• I was sitting about three rows behind the Nationals dugout. During the middle of the game, one of the vendors stopped at the stairway closest to me and gave the familiar "Ice cold beer" shout that you hear at every baseball game. A guy from over near the Astros dugout shouted something, and somehow everyone on the first base side could hear him. The vendor yelled out, "Is somebody dying out there?" to which the guy replied "I'm dying over here!" Apparently there was only one beer vendor in the entire stadium? At any rate, the vendor shouted, "I'll be with you soon, sir." The guy (politely) yelled back "Take your time." The vendor's response? "I won't take as long as this game is." That got laughs and applause from just about the entire stadium. I think even a couple of the players (including Pudge) smiled at that.
  • When we sing "Take Me Out to the Ballgame" at Comerica Park, we sing "root, root, root for the Tigers." At Fifth Third Field, we "root, root, root for the Mud Hens." I always wondered how it got sung if the home team was more than two syllables. Well, as far as Washington is concerned, they just try to condense "Nationals" into that line as best they can.
  • I really wanted to see Pudge throw someone out, but the only time a runner took off (and it wasn't a hit-and-run) was when there were runners at the corners and he held onto the ball to make sure the runner at third didn't take off for home. This was the correct move, because the runner sure did look like he was going to try and score.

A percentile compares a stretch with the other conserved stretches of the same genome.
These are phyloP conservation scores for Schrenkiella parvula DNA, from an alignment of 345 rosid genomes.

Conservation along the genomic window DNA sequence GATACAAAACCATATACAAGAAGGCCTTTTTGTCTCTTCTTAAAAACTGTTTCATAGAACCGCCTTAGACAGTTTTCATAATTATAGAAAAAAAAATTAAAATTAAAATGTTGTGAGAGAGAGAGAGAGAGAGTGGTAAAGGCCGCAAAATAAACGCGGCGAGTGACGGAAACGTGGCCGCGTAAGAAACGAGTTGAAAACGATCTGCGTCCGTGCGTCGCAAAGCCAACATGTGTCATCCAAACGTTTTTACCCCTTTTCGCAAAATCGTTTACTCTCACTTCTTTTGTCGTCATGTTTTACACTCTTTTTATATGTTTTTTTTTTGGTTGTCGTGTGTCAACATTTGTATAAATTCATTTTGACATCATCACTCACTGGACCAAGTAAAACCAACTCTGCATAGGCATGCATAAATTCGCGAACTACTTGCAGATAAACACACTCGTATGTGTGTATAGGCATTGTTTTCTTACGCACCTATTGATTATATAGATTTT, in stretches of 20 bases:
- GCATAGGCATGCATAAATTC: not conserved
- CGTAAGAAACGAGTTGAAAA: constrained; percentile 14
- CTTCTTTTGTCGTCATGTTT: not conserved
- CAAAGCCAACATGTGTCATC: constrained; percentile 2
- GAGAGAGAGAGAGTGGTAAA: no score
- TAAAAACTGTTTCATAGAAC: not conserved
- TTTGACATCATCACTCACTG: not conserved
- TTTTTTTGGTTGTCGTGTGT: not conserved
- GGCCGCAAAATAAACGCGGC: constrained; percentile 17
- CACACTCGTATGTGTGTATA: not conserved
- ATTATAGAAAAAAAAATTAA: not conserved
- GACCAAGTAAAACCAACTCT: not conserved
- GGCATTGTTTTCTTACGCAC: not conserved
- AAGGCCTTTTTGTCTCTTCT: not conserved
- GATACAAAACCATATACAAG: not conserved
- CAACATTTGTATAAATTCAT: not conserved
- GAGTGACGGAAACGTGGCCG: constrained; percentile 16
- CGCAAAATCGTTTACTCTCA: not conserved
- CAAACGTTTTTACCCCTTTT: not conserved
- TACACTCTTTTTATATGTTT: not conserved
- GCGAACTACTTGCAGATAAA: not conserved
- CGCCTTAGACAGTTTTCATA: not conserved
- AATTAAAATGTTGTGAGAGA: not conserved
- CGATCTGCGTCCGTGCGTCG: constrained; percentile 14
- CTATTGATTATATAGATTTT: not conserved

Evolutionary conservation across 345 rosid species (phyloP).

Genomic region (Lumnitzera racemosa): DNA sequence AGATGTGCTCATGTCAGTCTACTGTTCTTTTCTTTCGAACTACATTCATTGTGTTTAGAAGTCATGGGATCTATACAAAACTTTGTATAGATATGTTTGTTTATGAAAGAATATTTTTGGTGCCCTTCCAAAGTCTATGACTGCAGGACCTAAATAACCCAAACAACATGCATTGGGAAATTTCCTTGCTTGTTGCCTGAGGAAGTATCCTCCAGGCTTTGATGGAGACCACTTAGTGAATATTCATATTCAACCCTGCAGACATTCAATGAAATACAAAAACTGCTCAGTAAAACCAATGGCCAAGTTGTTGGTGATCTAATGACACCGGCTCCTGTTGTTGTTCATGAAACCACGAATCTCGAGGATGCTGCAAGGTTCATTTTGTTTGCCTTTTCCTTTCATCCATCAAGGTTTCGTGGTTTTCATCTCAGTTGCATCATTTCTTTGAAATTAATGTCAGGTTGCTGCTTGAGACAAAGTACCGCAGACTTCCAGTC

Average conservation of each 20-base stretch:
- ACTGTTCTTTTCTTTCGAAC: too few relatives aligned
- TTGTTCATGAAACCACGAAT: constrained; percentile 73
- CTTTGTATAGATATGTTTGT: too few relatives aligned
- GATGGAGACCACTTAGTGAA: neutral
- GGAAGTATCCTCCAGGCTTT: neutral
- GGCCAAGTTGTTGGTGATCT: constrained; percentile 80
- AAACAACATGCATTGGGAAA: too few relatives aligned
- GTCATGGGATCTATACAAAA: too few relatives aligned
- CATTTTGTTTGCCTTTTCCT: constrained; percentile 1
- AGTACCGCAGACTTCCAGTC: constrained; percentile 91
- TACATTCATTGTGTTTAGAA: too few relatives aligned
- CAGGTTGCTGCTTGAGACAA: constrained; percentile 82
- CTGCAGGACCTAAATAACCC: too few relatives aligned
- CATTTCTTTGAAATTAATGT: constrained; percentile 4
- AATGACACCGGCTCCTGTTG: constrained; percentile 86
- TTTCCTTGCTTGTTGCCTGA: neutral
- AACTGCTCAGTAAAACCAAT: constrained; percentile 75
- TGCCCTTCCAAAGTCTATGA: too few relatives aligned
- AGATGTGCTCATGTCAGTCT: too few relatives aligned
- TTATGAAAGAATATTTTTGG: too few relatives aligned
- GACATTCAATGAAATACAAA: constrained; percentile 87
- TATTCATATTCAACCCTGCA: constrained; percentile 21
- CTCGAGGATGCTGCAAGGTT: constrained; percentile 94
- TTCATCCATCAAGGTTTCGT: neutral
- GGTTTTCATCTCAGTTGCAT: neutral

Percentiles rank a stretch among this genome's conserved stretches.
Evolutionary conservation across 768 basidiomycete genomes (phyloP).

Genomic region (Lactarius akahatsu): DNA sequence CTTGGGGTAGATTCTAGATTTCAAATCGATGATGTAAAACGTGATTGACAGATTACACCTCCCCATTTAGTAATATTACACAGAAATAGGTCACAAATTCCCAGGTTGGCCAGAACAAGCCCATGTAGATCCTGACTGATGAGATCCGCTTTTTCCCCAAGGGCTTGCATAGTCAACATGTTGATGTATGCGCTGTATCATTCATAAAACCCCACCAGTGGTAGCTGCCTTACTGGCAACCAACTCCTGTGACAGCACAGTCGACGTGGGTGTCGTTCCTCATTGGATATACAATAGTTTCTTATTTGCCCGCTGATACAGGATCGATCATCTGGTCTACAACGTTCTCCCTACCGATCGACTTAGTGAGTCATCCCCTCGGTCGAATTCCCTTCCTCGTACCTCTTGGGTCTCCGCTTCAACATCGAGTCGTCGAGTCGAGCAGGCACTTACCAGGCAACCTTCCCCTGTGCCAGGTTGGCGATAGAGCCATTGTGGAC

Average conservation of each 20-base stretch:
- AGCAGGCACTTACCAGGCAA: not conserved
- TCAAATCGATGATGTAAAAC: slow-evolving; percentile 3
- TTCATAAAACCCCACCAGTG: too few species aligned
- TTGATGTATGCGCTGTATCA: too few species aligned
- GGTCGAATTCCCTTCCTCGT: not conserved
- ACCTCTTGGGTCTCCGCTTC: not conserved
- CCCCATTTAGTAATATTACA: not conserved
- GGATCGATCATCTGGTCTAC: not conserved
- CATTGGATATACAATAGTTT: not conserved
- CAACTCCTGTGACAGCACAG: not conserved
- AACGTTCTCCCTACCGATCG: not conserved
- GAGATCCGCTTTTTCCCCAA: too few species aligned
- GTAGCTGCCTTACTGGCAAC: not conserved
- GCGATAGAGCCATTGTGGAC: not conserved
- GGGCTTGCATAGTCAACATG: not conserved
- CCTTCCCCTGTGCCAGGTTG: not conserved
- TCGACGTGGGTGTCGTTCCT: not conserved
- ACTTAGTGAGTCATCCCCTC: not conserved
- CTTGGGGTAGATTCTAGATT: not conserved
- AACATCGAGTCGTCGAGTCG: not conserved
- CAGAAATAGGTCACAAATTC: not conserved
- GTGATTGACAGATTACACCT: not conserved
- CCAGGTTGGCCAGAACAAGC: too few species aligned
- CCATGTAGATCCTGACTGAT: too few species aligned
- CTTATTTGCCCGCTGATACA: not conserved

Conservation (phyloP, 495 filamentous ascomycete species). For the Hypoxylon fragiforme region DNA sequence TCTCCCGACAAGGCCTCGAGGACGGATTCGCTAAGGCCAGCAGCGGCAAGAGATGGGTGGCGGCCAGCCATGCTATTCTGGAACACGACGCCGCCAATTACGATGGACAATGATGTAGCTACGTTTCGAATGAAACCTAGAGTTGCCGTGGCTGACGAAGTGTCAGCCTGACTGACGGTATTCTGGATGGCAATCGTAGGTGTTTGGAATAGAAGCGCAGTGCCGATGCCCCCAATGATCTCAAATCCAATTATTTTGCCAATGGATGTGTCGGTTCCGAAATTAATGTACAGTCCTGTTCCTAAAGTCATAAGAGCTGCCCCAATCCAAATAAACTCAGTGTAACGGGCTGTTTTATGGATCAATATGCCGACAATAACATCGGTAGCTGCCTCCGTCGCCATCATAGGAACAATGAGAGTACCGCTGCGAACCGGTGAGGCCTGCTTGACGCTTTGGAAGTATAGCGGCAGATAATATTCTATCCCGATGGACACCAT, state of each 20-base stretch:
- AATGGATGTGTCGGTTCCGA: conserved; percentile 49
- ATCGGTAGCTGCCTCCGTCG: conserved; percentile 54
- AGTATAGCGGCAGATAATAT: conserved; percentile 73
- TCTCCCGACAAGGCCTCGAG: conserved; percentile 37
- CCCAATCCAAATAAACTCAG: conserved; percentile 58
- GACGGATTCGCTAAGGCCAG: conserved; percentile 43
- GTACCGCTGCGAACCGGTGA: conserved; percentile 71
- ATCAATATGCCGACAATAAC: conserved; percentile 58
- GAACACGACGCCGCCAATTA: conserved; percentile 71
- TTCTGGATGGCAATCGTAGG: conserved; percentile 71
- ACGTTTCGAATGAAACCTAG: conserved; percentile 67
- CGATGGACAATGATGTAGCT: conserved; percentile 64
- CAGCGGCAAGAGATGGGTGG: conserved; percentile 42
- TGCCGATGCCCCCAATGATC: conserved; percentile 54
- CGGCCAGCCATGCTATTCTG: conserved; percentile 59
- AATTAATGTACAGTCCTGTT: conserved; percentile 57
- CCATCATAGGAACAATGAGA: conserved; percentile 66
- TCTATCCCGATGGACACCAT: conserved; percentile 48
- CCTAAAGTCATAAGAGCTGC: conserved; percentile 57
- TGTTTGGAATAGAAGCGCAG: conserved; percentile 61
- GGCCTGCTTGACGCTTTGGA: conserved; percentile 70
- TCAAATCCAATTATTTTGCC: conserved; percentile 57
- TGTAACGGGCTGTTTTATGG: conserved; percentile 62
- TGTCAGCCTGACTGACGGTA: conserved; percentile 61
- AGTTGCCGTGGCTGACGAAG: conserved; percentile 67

• And yes, I did get to see the phenom Bryce Harper. He hit two doubles during the nine-run eighth.
  • Finally, I'd just like to point out that I am loving the above picture. That is quite possibly the best picture that I have gotten of any player ever. Anyways, that's it for tonight. Tomorrow it's back to Joker Marchant Stadium to see the Tigers play the Marlins.

Sunday, March 6, 2011

Lakeland Day 1: Tigers vs. Phillies

Hello from sunny Lakeland, Florida! My first spring training game turned out to be a good one, although it didn't look like it would be that way for most of the game. I analyzed the game itself over at No Run Support, so I won't rehash that entirely. So here is the condensed version, along with some other observations:

  • It looked to me like Phil Coke was getting hit hard early. He only gave up the one run, but it seemed like every out was either a hard ground ball or a flyout to the warning track. However, he got better in the third and fourth inning, especially with the offspeed pitches.
  • I know the folks in the media are starting to get concerned with Miguel Cabrera's lack of hitting so far this spring. It looks to me like he's a little jumpy and swinging at stuff that he wouldn't normally swing at. I'm not worried, though. He'll figure it out.
  • In case you were wondering how the fans in Lakeland have been treating Cabrera, I can assure you that the reception towards him was very positive. Oddly enough, Victor Martinez was the one getting booed. However, I couldn't tell if that was from the Tigers fans or the Phillies fans (and there were quite a few Phillies fans there). 
  • Keep an eye on Brian Holaday, who hit the home run in the eighth inning to tie the game. This kid has the makings of being a very good catcher. He can REALLY throw.
  • I didn't have a lot of luck in the autograph department, but I did get to meet (and get signatures from) Duane Below and Lester Oliveros.